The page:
3. null (Ed.)
    Growing demand for water resources coupled with climate-driven water scarcity and variability present critical challenges to agriculture in the Western US. Despite extensive resources allocated to downscaling climate projections and advances in understanding past, current, and future climatic conditions, climate information is underutilized in decisions made by agricultural producers. Climate information providers need to understand why this information is underutilized and what would better meet the needs of producers. To better understand how agricultural producers perceive and utilize climate information, we conducted five focus groups with farmers and ranchers across Montana. Focus groups revealed that there are fundamental scalar issuesmore »(spatial and temporal) that make climate information challenging for producers to use. While climate information is typically produced at regional, national, or global spatial scales and at a seasonal and mid- to end-of-century temporal scales, producers indicated that decision-making takes place at multiple intermediate and small temporal and spatial scales. In addition, producers described other drivers of decision-making that have little to do with climate information itself, but rather aspects of source credibility, past experience, trust in information, and the politics of climate change. Through engaging directly with end-users, climate information providers can better understand the spatial and temporal scales that align with different types of agricultural producers and decisions, as well as the limitations of information provision given the complexity of the decision context. Increased engagement between climate information providers and end-users can also address the important tradeoffs that exist between scale and uncertainty.« less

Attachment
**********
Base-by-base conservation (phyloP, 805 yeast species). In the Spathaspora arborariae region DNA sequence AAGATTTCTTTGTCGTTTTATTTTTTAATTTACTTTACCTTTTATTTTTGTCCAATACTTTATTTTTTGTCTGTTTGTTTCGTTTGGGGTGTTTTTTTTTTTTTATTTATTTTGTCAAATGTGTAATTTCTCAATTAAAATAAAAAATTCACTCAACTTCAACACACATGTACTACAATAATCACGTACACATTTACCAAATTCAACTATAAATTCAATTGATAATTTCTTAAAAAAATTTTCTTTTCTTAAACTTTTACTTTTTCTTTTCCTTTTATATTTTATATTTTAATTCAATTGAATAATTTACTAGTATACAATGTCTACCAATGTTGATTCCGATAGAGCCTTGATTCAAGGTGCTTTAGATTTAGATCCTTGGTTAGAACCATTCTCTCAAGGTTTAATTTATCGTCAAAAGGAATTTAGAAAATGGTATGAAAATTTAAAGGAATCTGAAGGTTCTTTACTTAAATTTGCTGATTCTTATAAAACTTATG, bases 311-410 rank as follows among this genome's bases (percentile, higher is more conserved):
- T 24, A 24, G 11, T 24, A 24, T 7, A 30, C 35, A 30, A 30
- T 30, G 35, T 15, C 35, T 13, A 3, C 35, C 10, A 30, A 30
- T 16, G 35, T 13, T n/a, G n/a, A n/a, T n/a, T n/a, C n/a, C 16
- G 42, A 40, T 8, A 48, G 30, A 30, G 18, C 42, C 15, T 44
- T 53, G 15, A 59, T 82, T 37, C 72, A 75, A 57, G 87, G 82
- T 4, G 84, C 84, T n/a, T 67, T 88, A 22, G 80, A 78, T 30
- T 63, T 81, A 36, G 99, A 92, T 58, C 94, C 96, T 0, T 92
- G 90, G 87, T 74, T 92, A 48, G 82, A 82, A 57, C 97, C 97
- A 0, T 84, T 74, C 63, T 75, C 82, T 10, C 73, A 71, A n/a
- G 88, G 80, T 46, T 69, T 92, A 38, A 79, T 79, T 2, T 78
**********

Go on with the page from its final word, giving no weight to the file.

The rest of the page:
4. Large-scale global reforestation goals have been proposed to help mitigate climate change and provide other ecosystem services. To explore reforestation potential in the United States, we used GIS analyses, surveys of nursery managers and foresters, and literature synthesis to assess the opportunities and challenges associated with meeting proposed reforestation goals. We considered a scenario where 26 million hectares (64 million acres) of natural and agricultural lands are reforested by 2040 with 30 billion trees at an estimated cost of $33 ($24–$53) billion USD. Cost per hectare will vary by region, site conditions, and other factors. This scenario would require increasingmore »the number of tree seedlings produced each year by 1.7 billion, a 2.3-fold increase over current nursery production levels. Additional investment (not included in the reforestation cost estimate) will be needed to expand capacity for seed collection, seedling production, workforce development, and improvements in pre- and post-planting practices. Achieving this scenario will require public support for investing in these activities and incentives for landowners.« less